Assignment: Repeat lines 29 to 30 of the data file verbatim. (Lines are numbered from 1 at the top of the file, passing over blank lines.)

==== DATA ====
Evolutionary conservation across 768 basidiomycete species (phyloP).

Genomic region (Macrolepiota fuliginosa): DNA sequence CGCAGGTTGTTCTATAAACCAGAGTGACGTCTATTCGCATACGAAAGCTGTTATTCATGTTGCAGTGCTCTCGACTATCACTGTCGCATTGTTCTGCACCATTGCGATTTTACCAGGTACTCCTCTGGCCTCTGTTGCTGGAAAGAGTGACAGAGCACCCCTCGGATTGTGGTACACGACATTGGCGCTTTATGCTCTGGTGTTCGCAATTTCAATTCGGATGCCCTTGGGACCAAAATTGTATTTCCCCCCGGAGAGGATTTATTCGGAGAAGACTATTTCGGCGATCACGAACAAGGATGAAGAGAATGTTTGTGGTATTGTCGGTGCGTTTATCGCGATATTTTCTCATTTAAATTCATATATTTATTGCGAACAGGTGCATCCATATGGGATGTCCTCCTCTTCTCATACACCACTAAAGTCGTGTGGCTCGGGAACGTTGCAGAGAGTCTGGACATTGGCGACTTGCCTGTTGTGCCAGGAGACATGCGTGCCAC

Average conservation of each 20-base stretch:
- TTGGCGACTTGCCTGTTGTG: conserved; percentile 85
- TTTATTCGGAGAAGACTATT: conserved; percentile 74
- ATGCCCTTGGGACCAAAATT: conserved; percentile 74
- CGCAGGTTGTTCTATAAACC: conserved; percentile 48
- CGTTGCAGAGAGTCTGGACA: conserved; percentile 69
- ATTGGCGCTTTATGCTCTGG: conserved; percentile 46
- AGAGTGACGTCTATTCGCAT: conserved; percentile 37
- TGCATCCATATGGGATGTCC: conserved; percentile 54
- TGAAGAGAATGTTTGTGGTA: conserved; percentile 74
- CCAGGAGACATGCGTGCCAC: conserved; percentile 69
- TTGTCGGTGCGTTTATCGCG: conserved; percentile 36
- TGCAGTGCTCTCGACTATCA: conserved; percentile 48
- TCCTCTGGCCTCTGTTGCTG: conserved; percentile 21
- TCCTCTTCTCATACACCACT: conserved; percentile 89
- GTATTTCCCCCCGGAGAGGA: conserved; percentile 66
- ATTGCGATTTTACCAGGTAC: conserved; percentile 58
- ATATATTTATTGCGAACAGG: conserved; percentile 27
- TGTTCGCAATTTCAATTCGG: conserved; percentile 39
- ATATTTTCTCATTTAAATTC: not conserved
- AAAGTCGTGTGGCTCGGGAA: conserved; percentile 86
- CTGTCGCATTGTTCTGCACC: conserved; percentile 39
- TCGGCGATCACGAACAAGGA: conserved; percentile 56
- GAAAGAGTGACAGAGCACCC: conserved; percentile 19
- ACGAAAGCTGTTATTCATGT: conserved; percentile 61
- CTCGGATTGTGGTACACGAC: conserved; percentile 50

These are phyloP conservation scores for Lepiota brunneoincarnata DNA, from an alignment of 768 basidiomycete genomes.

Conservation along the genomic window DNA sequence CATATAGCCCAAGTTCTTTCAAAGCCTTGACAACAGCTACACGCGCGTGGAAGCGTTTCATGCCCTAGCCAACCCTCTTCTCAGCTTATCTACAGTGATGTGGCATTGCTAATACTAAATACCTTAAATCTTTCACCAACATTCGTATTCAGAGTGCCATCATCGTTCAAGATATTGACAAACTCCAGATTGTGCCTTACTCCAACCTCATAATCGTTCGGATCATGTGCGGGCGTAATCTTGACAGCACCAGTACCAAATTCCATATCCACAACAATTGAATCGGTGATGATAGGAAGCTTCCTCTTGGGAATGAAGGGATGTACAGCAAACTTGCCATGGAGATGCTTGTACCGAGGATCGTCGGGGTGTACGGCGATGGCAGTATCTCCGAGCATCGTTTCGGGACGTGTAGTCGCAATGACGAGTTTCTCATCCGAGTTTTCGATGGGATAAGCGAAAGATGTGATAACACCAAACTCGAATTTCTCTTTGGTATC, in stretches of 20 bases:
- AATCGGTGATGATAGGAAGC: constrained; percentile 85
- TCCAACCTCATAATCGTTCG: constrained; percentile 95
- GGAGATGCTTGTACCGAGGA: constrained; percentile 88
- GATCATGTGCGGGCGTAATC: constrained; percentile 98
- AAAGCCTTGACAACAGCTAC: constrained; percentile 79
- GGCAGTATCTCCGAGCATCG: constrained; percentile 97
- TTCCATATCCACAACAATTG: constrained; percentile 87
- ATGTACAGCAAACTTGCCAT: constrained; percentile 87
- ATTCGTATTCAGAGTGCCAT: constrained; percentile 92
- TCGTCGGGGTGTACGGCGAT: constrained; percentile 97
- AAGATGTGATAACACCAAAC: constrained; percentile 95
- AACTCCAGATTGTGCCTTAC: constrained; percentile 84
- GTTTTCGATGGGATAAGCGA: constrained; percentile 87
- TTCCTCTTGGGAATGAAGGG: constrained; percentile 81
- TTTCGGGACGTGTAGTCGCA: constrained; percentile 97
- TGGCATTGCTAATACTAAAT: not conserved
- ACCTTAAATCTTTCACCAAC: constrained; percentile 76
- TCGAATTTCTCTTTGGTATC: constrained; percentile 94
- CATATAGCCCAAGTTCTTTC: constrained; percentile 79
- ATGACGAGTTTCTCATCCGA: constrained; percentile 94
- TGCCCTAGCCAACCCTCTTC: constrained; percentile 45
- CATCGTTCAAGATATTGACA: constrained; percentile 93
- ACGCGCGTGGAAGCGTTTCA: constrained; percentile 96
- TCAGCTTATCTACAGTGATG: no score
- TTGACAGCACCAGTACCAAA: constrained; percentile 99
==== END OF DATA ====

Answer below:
These are phyloP conservation scores for Lepiota brunneoincarnata DNA, from an alignment of 768 basidiomycete genomes.

Conservation along the genomic window DNA sequence CATATAGCCCAAGTTCTTTCAAAGCCTTGACAACAGCTACACGCGCGTGGAAGCGTTTCATGCCCTAGCCAACCCTCTTCTCAGCTTATCTACAGTGATGTGGCATTGCTAATACTAAATACCTTAAATCTTTCACCAACATTCGTATTCAGAGTGCCATCATCGTTCAAGATATTGACAAACTCCAGATTGTGCCTTACTCCAACCTCATAATCGTTCGGATCATGTGCGGGCGTAATCTTGACAGCACCAGTACCAAATTCCATATCCACAACAATTGAATCGGTGATGATAGGAAGCTTCCTCTTGGGAATGAAGGGATGTACAGCAAACTTGCCATGGAGATGCTTGTACCGAGGATCGTCGGGGTGTACGGCGATGGCAGTATCTCCGAGCATCGTTTCGGGACGTGTAGTCGCAATGACGAGTTTCTCATCCGAGTTTTCGATGGGATAAGCGAAAGATGTGATAACACCAAACTCGAATTTCTCTTTGGTATC, in stretches of 20 bases: